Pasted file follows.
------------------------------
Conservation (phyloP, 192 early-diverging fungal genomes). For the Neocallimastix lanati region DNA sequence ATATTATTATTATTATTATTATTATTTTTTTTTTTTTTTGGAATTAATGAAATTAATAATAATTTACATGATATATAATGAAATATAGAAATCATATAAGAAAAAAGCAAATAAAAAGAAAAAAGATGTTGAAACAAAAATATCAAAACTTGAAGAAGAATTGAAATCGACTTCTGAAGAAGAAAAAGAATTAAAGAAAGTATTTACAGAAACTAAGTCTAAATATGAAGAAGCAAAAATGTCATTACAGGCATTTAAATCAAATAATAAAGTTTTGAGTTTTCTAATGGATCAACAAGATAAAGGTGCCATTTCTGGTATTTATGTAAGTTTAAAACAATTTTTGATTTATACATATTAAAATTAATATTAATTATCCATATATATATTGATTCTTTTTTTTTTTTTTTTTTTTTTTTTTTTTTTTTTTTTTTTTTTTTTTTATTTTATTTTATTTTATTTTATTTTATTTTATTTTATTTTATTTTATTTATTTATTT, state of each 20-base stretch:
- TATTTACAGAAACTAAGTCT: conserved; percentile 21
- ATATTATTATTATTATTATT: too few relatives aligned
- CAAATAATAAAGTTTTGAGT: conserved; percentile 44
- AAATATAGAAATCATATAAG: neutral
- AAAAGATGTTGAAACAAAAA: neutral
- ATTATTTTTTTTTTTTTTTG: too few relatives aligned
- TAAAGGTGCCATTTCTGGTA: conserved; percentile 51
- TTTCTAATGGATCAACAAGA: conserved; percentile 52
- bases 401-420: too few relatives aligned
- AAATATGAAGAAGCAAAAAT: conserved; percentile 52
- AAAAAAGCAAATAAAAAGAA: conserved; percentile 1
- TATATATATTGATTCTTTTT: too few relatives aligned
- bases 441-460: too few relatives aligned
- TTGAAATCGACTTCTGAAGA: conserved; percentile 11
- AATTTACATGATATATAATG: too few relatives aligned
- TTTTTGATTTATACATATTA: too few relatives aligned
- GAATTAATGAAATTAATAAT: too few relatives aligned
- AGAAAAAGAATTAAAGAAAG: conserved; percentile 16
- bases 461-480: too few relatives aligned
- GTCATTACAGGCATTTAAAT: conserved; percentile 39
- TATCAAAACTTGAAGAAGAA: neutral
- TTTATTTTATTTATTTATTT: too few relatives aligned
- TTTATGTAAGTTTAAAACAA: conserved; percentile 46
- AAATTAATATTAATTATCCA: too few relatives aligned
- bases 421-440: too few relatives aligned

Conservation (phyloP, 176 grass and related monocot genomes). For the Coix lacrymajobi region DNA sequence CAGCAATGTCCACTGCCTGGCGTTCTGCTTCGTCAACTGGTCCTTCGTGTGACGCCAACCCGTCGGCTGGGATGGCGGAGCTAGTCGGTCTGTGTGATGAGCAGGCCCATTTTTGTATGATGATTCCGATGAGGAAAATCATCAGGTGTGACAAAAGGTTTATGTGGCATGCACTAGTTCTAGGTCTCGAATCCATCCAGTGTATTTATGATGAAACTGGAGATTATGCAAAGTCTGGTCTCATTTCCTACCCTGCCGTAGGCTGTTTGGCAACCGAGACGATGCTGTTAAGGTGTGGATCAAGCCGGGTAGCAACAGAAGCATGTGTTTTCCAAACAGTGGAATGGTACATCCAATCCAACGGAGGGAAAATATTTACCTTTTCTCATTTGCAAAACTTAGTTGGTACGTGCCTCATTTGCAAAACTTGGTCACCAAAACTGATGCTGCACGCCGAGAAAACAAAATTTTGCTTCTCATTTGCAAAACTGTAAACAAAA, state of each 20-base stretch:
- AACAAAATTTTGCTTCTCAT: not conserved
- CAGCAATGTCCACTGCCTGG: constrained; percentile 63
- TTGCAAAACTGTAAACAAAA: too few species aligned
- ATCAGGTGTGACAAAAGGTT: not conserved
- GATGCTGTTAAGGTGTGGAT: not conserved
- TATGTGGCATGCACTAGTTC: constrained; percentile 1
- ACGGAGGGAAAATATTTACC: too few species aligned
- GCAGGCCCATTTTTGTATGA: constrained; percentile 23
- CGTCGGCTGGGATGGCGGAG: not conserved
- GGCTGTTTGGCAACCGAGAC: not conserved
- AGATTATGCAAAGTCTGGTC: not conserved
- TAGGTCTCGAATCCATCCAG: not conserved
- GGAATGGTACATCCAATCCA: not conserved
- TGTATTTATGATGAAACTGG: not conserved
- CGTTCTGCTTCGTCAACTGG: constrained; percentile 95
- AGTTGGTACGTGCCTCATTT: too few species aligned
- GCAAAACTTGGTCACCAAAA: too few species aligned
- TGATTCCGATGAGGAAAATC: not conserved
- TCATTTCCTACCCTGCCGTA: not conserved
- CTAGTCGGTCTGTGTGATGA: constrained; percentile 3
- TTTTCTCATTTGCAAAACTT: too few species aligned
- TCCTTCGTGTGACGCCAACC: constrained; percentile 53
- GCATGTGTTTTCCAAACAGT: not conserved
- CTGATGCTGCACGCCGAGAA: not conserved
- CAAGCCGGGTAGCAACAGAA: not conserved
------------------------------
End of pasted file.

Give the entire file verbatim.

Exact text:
Conservation (phyloP, 192 early-diverging fungal genomes). For the Neocallimastix lanati region DNA sequence ATATTATTATTATTATTATTATTATTTTTTTTTTTTTTTGGAATTAATGAAATTAATAATAATTTACATGATATATAATGAAATATAGAAATCATATAAGAAAAAAGCAAATAAAAAGAAAAAAGATGTTGAAACAAAAATATCAAAACTTGAAGAAGAATTGAAATCGACTTCTGAAGAAGAAAAAGAATTAAAGAAAGTATTTACAGAAACTAAGTCTAAATATGAAGAAGCAAAAATGTCATTACAGGCATTTAAATCAAATAATAAAGTTTTGAGTTTTCTAATGGATCAACAAGATAAAGGTGCCATTTCTGGTATTTATGTAAGTTTAAAACAATTTTTGATTTATACATATTAAAATTAATATTAATTATCCATATATATATTGATTCTTTTTTTTTTTTTTTTTTTTTTTTTTTTTTTTTTTTTTTTTTTTTTTTATTTTATTTTATTTTATTTTATTTTATTTTATTTTATTTTATTTTATTTATTTATTT, state of each 20-base stretch:
- TATTTACAGAAACTAAGTCT: conserved; percentile 21
- ATATTATTATTATTATTATT: too few relatives aligned
- CAAATAATAAAGTTTTGAGT: conserved; percentile 44
- AAATATAGAAATCATATAAG: neutral
- AAAAGATGTTGAAACAAAAA: neutral
- ATTATTTTTTTTTTTTTTTG: too few relatives aligned
- TAAAGGTGCCATTTCTGGTA: conserved; percentile 51
- TTTCTAATGGATCAACAAGA: conserved; percentile 52
- bases 401-420: too few relatives aligned
- AAATATGAAGAAGCAAAAAT: conserved; percentile 52
- AAAAAAGCAAATAAAAAGAA: conserved; percentile 1
- TATATATATTGATTCTTTTT: too few relatives aligned
- bases 441-460: too few relatives aligned
- TTGAAATCGACTTCTGAAGA: conserved; percentile 11
- AATTTACATGATATATAATG: too few relatives aligned
- TTTTTGATTTATACATATTA: too few relatives aligned
- GAATTAATGAAATTAATAAT: too few relatives aligned
- AGAAAAAGAATTAAAGAAAG: conserved; percentile 16
- bases 461-480: too few relatives aligned
- GTCATTACAGGCATTTAAAT: conserved; percentile 39
- TATCAAAACTTGAAGAAGAA: neutral
- TTTATTTTATTTATTTATTT: too few relatives aligned
- TTTATGTAAGTTTAAAACAA: conserved; percentile 46
- AAATTAATATTAATTATCCA: too few relatives aligned
- bases 421-440: too few relatives aligned

Conservation (phyloP, 176 grass and related monocot genomes). For the Coix lacrymajobi region DNA sequence CAGCAATGTCCACTGCCTGGCGTTCTGCTTCGTCAACTGGTCCTTCGTGTGACGCCAACCCGTCGGCTGGGATGGCGGAGCTAGTCGGTCTGTGTGATGAGCAGGCCCATTTTTGTATGATGATTCCGATGAGGAAAATCATCAGGTGTGACAAAAGGTTTATGTGGCATGCACTAGTTCTAGGTCTCGAATCCATCCAGTGTATTTATGATGAAACTGGAGATTATGCAAAGTCTGGTCTCATTTCCTACCCTGCCGTAGGCTGTTTGGCAACCGAGACGATGCTGTTAAGGTGTGGATCAAGCCGGGTAGCAACAGAAGCATGTGTTTTCCAAACAGTGGAATGGTACATCCAATCCAACGGAGGGAAAATATTTACCTTTTCTCATTTGCAAAACTTAGTTGGTACGTGCCTCATTTGCAAAACTTGGTCACCAAAACTGATGCTGCACGCCGAGAAAACAAAATTTTGCTTCTCATTTGCAAAACTGTAAACAAAA, state of each 20-base stretch:
- AACAAAATTTTGCTTCTCAT: not conserved
- CAGCAATGTCCACTGCCTGG: constrained; percentile 63
- TTGCAAAACTGTAAACAAAA: too few species aligned
- ATCAGGTGTGACAAAAGGTT: not conserved
- GATGCTGTTAAGGTGTGGAT: not conserved
- TATGTGGCATGCACTAGTTC: constrained; percentile 1
- ACGGAGGGAAAATATTTACC: too few species aligned
- GCAGGCCCATTTTTGTATGA: constrained; percentile 23
- CGTCGGCTGGGATGGCGGAG: not conserved
- GGCTGTTTGGCAACCGAGAC: not conserved
- AGATTATGCAAAGTCTGGTC: not conserved
- TAGGTCTCGAATCCATCCAG: not conserved
- GGAATGGTACATCCAATCCA: not conserved
- TGTATTTATGATGAAACTGG: not conserved
- CGTTCTGCTTCGTCAACTGG: constrained; percentile 95
- AGTTGGTACGTGCCTCATTT: too few species aligned
- GCAAAACTTGGTCACCAAAA: too few species aligned
- TGATTCCGATGAGGAAAATC: not conserved
- TCATTTCCTACCCTGCCGTA: not conserved
- CTAGTCGGTCTGTGTGATGA: constrained; percentile 3
- TTTTCTCATTTGCAAAACTT: too few species aligned
- TCCTTCGTGTGACGCCAACC: constrained; percentile 53
- GCATGTGTTTTCCAAACAGT: not conserved
- CTGATGCTGCACGCCGAGAA: not conserved
- CAAGCCGGGTAGCAACAGAA: not conserved